4th Cincinnati players Billy Rhines, Jerry Harrington, and Eddie Burke are disciplined after getting involved in a fight the previous evening. Harrington and Burke are each fined $100, but Rhines—who won 45 games for the Reds over the last 2 years—is suspended without pay for the rest of the season. Nevertheless, Rhines will throw 84 ineffective innings this year.
5th At Pittsburgh, the Phillies lose, 5–2, to the home team. (as noted by Frank Vacarro) The Phils lineup is different than that listed on the pre-printed scorecard and ump Gaffney rules “batting out of order” in a key situation.
6th John Clarkson and Elton “Icebox” Chamberlain pitch a 14-inning scoreless tie, finally called by Jack Sheridan because the angle of the sun was blinding both the batter and pitcher. Clarkson limits the Reds to 4 hits, one fewer than the Beaneaters can manage off of Chamberlain. The Cincinnati Enquirer states that calling a game “on account of the sun” a good one. “His decision, while it may appear ridiculous on the face of it, was, strange to relate, a just and sensible one.”
St. Louis southpaw Ted Breitenstein’s no-hitter is broken up in the 9th, when 2 singles produce the Bridegrooms’ only runs in a 14–2 loss.
7th Bill Hutchinson hurls a one-hitter, permitting only a Jim O’Rourke 9th-inning single, to lead the Chicago Colts to an 8–0 win over the Giants.
10th The Browns sweep a pair from the Phillies, winning 8–4 and 9-8. Perry Werden hits a grand slam in the 2nd game for St. Louis. It comes in the 5th inning against Kid Carsey.
11th Baltimore defeats St. Louis 5–3 in a game in which, according to the New York Clipper, the only “curious feature was the fact that all of the runs scored were earned.” St. Louis OF John Crooks hits a leadoff HR for the 2nd time in a row.
14th Tom Daly of Brooklyn, pinch hitting in the 9th for the ill Hub Collins, ties up the game with Boston by hitting the first pinch homer in major league history. He then singles in a run in the 10thbut Boston wins, 8-7. For the ailing Collins, this is his final ML game. He will succumb to typhoid fever in a week.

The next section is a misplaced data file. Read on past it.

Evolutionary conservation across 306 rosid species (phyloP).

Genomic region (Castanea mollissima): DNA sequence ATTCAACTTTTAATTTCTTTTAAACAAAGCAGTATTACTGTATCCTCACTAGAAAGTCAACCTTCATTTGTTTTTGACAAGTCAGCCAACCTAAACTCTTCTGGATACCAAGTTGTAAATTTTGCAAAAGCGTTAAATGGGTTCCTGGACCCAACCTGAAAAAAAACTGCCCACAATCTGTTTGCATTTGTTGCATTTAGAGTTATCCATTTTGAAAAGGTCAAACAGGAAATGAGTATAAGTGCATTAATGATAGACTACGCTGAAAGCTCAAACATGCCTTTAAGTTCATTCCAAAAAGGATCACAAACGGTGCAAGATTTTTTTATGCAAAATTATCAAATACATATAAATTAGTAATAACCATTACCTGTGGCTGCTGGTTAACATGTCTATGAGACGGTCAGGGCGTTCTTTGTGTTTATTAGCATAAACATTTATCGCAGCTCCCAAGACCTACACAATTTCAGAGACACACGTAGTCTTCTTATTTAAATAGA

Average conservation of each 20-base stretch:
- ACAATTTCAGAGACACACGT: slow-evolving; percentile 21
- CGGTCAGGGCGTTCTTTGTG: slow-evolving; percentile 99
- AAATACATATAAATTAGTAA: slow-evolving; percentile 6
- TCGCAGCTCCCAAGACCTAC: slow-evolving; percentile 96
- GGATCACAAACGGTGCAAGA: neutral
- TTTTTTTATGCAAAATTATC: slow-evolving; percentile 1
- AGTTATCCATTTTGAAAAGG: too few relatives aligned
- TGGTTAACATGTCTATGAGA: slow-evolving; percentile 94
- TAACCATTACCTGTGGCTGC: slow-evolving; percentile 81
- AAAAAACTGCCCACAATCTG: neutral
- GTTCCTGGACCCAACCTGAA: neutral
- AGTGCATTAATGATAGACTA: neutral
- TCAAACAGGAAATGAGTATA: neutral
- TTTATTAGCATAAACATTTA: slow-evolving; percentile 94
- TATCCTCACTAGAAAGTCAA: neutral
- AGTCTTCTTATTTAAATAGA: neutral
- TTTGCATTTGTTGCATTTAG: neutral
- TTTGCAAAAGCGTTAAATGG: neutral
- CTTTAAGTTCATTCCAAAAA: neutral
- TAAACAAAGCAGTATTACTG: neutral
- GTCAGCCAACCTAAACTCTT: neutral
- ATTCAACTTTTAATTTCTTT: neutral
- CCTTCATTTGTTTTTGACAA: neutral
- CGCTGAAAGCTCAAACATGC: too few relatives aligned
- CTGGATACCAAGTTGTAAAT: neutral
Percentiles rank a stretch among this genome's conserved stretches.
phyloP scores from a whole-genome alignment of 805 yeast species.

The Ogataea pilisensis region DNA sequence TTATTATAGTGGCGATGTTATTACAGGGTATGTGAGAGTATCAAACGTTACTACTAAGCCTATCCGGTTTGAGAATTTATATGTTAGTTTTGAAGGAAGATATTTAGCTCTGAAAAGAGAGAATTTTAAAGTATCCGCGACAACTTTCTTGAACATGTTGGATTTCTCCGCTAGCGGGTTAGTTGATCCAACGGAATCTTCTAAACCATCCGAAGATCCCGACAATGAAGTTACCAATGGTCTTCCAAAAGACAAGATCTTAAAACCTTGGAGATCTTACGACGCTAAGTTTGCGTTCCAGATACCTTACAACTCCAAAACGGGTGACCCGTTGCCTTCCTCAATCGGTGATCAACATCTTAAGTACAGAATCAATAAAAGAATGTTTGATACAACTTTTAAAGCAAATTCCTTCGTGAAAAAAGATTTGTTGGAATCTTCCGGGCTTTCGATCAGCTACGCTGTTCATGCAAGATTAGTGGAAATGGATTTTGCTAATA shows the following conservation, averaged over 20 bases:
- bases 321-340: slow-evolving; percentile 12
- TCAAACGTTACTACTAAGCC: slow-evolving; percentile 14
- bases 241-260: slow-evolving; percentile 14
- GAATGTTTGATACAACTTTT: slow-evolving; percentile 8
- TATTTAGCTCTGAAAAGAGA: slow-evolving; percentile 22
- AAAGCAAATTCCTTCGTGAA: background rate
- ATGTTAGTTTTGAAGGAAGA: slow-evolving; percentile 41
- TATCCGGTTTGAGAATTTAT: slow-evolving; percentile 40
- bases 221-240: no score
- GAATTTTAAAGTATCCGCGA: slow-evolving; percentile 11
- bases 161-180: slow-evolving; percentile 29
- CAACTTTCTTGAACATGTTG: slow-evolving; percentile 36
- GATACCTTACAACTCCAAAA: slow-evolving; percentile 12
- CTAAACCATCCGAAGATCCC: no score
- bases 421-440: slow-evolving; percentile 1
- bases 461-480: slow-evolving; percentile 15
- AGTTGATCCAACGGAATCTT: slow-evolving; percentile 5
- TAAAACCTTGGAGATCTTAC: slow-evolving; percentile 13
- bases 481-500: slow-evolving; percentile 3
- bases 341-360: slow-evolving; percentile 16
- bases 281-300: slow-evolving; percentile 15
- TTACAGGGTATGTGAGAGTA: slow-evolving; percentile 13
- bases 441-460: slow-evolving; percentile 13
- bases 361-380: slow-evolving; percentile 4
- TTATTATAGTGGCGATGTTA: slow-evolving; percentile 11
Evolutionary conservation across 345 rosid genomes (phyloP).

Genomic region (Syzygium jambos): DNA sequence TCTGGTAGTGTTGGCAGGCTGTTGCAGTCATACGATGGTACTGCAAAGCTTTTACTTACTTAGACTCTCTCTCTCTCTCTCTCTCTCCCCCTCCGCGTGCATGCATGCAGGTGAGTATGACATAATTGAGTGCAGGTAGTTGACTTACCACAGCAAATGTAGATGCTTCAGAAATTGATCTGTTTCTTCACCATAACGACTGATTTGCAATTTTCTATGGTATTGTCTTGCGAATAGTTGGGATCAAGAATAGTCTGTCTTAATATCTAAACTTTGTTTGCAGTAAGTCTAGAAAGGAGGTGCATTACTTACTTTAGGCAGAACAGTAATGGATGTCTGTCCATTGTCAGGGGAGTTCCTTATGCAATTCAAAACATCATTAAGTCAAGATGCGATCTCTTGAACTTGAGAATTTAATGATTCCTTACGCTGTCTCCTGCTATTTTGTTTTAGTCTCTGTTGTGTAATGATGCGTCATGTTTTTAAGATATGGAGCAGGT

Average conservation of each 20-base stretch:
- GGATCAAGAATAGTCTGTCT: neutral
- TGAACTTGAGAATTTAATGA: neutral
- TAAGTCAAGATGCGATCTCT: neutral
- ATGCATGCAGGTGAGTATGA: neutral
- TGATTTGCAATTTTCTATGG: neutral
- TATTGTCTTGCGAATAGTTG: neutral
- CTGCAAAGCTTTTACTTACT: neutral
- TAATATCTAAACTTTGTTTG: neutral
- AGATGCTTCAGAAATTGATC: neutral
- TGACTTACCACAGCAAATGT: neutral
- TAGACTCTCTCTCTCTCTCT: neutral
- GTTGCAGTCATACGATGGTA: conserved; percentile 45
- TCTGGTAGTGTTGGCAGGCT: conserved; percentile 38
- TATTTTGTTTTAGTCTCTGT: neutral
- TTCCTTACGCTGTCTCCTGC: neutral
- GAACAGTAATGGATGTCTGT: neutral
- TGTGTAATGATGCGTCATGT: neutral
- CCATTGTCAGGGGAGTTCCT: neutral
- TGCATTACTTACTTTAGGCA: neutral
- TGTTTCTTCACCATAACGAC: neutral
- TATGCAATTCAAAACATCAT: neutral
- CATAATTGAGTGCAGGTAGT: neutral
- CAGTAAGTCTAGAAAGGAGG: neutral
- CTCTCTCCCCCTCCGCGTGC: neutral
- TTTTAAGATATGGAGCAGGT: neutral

16th A Supreme Court decision permitting the Baltimore and Ohio Railroad to give reduced rates to groups of 10 or more is a boon to ML baseball teams, who can expect to save 25 percent on transportation costs.
17th Bill Hart of Brooklyn becomes the 3rd pitcher in less than 2 weeks to lose a no-hitter in the 9th inning in a 7–0 victory over Boston.
18th John “Sadie” McMahon loses a no-hitter—and the game—when New York’s Denny Lyons singles in the only run in Baltimore’s 1–0 loss.
21st George “Hub” Collins, 28-year-old Brooklyn OF and leadoff batter, dies of typhoid fever after a brief illness. He had led the AA in doubles in 1888 and the NL in runs in 1890.
Behind Bill Hutchinson, Chicago wins its 13th straight game, 1–0, over Pud Galvin and the Pirates. Galvin surrenders only 2 hits in the loss, none before the 8th inning. The streak will stop tomorrow.
24th Brooklyn makes good use of its 14 hits in a 24–4 rout of the Washington Senators. Oyster Burns typifies his club’s attack by scoring 4 runs without the benefit of a hit.
26th Boston’s John Clarkson loses a no-hitter with 2 outs in the 9thinning, as Hughey Jennings of the Louisville Colonels comes through with a single. Clarkson wins, 7–0.
28th In the Players’ League, Jimmy Ryan helps Chicago defeat Amos Rusie and New York, 10–4, by drawing 5 walks—half of Rusie’s total for the game.
29th A benefit All-Star game for Hub Collins, who died of typhoid fever on May 21st, is played at Brooklyn’s Eastern Park. The game between the Collins’ Brooklyn Bridegrooms and the St. Louis Browns (AA) raises $2804.90 for Collins’ widow.
30th That’s no lady. Mark Baldwin of Pittsburgh hurls two complete game victories over Baltimore, by scores of 14-4 and 8-4.
31st In a New England League game at Salem, Pawtucket tops the host team, 17-9. Pawtucket first baseman Daniel F. Cronin is 4-for-4 with 4 home runs, 12 RBIs and scores 5 runs. Salem fielders help with 10 errors (as noted by Kevin Saldana).